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Harnessing Insight into Disciplinary Differences to Refine e-learning Design Su White & Ilaria Liccardi FIE 2006 San Diego 28-31 October 2006

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Presentation on theme: "Harnessing Insight into Disciplinary Differences to Refine e-learning Design Su White & Ilaria Liccardi FIE 2006 San Diego 28-31 October 2006"— Presentation transcript:

1 Harnessing Insight into Disciplinary Differences to Refine e-learning Design Su White & Ilaria Liccardi FIE 2006 San Diego 28-31 October 2006

2 Overview Introduction and Background Understanding Disciplinary Differences Approaches to e-learning Survey Discussion

3 Background: our survey Survey of students attitudes –Wanted to find out about their experience and perceptions of e-learning –Identify user needs –Compare experience with theory Because –Disciplinary differences literature –Ad hoc development of e-learning resources –High cost of developing e-learning resources –Sometimes structural barriers to change

4 Indicative Areas HardSoft Applied Pure Engineering Social Sciences and Humanities Nursing or Education Natural Sciences Biglan, 1973

5 Mapping the differences Curriculum/Content Assessment Cognitive Purpose

6 Neumann, R., Parry, S. & Becher, T. (2002) Teaching and Learning in their Disciplinary Contexts: A Conceptual Analysis. Studies In Higher Education, 27:4, 405-418. Disciplinary Learning Reflecting on Biglan… a sound understanding of key aspects of teaching and learning must depend on the recognition of the distinctive features of different knowledge domains and their social mileiux (Neumann et al., 2002) And maybe taking into account perspective of authors??

7 Curriculum/ContentAssessmentCognitive Purpose Concepts and principles closely connected. Content typically fixed and cumulative. Quantitative. Teaching and learning activities are focused and instructive. Specific and focused exam questions. Objective tests relying on quantitative nature of knowledge Logical reasoning. Testing of ideas in linear form of argumentation. Reliance on facts, principles, and concepts. Concerned with the mastery of the physical environment. Focus is on products and techniques. Knowledge is atomistic and cumulative. Emphasises factual understanding Preference for exam questions, especially problem-solving Problem-solving and practical skills Emphasis on integration and application of existing knowledge Hard Pure e.g. Natural Sciences Hard Applied e.g. Engineering Hard Subjects…

8 Curriculum/ContentAssessmentCognitive Purpose Non-linear, open and loose Content is free-ranging Qualitative Teaching and learning activities are constructive and interpretive Essay questions, short answer questions, and oral presentations Ongoing assessment Broad command of intellectual ideas Emphasis on creativity in thinking and fluency of expression Concerned with the enhancement of professional practice Knowledge reiterative and holistic Essays, project- based assignments Use of peer and self- assessment tasks Emphasis on personal growth and intellectual breadth Development of reflective practice and lifelong learning skills Soft Pure e.g. Social Sciences and Humanities Soft Applied e.g. Nursing or Education Soft Subjects…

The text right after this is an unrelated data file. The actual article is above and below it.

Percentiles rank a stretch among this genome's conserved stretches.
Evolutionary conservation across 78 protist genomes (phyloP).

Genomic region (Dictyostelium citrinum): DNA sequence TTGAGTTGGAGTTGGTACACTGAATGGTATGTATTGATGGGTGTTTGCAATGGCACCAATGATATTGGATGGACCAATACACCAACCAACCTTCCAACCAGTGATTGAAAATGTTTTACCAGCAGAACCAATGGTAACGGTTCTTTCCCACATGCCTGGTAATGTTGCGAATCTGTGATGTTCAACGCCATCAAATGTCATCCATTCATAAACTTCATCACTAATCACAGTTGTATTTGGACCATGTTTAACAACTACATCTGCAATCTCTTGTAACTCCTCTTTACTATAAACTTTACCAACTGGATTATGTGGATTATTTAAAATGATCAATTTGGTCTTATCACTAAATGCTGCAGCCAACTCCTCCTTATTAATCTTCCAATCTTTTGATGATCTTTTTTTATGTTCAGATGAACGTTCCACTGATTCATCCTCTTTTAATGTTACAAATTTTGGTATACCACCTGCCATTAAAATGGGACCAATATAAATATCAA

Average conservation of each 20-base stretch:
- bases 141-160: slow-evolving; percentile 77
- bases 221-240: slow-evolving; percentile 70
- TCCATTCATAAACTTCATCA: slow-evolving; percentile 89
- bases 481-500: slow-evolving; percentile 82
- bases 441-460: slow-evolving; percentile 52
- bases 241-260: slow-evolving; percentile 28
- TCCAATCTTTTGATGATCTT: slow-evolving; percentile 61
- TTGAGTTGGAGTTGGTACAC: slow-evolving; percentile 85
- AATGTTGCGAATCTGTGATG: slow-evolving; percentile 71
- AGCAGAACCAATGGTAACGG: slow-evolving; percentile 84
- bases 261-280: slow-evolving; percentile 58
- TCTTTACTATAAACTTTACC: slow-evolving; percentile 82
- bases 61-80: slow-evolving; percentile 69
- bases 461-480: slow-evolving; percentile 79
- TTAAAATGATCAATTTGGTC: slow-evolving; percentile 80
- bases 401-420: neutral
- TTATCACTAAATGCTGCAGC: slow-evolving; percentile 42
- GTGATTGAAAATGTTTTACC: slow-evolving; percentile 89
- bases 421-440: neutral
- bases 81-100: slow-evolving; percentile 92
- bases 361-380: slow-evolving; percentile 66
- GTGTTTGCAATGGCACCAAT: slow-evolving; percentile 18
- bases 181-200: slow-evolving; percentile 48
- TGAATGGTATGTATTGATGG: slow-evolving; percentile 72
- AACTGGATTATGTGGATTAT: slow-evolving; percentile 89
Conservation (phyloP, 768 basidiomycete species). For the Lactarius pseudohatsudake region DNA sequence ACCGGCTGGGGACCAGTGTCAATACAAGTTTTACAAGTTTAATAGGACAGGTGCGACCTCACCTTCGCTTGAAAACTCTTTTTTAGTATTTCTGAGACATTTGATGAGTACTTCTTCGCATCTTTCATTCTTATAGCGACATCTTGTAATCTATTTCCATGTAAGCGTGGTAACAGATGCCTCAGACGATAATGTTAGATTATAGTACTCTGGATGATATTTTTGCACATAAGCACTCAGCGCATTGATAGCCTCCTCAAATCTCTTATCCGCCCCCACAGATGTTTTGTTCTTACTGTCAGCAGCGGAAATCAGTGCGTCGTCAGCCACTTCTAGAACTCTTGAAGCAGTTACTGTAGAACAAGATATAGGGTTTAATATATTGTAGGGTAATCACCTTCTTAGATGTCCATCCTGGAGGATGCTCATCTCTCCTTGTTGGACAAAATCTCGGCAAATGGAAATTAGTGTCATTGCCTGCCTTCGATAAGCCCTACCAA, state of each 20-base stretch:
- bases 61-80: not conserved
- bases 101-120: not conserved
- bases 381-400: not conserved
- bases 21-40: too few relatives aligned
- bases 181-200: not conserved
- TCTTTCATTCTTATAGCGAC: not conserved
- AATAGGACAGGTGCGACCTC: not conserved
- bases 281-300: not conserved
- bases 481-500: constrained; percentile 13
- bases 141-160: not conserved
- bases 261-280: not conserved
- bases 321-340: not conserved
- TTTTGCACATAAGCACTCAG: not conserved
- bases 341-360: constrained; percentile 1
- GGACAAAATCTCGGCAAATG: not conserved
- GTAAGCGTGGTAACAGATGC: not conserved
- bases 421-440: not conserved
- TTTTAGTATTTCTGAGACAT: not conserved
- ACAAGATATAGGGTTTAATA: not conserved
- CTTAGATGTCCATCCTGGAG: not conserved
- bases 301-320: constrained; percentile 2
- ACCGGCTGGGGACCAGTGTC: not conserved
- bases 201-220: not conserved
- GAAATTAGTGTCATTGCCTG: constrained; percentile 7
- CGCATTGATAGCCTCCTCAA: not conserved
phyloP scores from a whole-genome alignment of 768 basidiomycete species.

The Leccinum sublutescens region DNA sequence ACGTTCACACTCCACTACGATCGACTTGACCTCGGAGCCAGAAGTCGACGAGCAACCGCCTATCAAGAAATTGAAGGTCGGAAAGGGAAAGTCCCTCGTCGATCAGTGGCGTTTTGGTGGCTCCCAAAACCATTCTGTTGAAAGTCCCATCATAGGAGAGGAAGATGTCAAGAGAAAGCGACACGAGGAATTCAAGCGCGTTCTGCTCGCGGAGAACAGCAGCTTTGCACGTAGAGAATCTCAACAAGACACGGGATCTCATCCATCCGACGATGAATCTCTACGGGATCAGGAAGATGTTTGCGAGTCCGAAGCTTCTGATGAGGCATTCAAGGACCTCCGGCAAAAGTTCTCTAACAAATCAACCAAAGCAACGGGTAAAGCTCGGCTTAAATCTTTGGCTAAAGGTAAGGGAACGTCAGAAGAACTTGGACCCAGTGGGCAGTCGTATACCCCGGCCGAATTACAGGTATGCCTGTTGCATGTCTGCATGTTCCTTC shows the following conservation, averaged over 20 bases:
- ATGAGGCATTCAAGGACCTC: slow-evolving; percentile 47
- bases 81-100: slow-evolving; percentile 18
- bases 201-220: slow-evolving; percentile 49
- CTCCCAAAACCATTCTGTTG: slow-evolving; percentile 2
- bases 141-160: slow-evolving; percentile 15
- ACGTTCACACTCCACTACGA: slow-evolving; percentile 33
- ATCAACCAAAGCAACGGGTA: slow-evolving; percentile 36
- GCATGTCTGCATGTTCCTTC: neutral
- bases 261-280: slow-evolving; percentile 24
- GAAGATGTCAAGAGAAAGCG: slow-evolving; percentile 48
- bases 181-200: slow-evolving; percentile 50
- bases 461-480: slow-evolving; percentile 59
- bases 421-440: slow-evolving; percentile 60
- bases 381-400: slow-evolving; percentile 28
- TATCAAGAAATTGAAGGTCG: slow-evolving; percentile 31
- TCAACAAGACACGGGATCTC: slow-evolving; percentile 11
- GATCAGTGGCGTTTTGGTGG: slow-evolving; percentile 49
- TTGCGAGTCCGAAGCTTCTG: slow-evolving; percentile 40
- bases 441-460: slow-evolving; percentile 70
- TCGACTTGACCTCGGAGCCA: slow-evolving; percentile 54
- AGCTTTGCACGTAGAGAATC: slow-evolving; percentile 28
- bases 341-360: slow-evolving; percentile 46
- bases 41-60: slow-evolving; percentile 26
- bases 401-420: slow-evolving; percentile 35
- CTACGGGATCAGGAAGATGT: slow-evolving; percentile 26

9 Definitions are not absolute but…. different requirements specific to each of the four broad areas Can inform decisions related to curriculum design and pedagogic innovations approaches outlined relate to general educational methods different types of e- learning implementation match different educational methods

10 Framework Implications This observation may have special resonance to those who are making curricular changes which involve e-learning and blended learning concerned for indiscriminatory eagerness to embed methods found effective in one discipline area into other less amenable fields Neumann Parry and Becher

11 Approaches to e-learning

12 Education + technology

13 1970s Kolb Experiencin g ProcessingGeneralising Applying CBT-> CAI-> ->CAL->CBL->…. One of many educational models Recurs in many educational technology applications Biglan drew on Kolb…

14 Disciplinary Perspectives Biglan thought about Kolb… But wanted to explain the specific context of academic disciplines and fields of study… The Knowledge The Processes Hard or Soft Pure or Applied Becher Parry and Neumann relate this more specifically to educational processes… Experiencing ProcessingGeneralising Applying But what about my specialist area?

15 1990s Laurillard Teachers conceptual knowledge Students conceptual knowledge Teachers constructed world Students experiential knowledge interaction discussion reflection on student performance reflection on interaction adaption of world adaption of actions Laurillards Conversational Model Rethinking University Education, 1993 Discussion extrinsic feedback clarifying learners ideas Interaction acting in world to achieve goals, getting intrinsic feedback Adaption adapting actions in light of feedback Reflection reflecting on action to modify description

16 Teaching approaches Wright and White, 2001

17 Learning activities

18 Our Student Survey Hard Pure: Bioscience, Earth Environment Science, Maths, Statistics, Operational Research, Physical Science Hard Applied: Built Environments, Engineering, Health Science and Practice, Computer Science, Medicine, Dentistry and Veterinary Medicine, Psychology Soft Pure: Economics, English, History, Classic and Archaeology, Language Linguistics and Area Studies, Philosophical and Religious Studies, Sociology, Anthropology and Politics Soft Applied: Art, Design and Media. Business Management and Accountancy Education Hospitality, Leisure, Sport and Tourism, Law -Dance, Drama and Music Social Policy and Social Work

19 Survey Field of Study Survey Participants Under graduate Post graduate Hard Pure 4315 Hard Applied 9323 Soft Pure 4816 Soft Applied 908 Total22462 Grand total286 Focus Experience & Perceived Needs How do students regard e-learning Context UK – high level of specialisation Face to face, research intensive Blended learning widespread Questions Past and Present Experience Rate Approaches (Five Types + VLEs)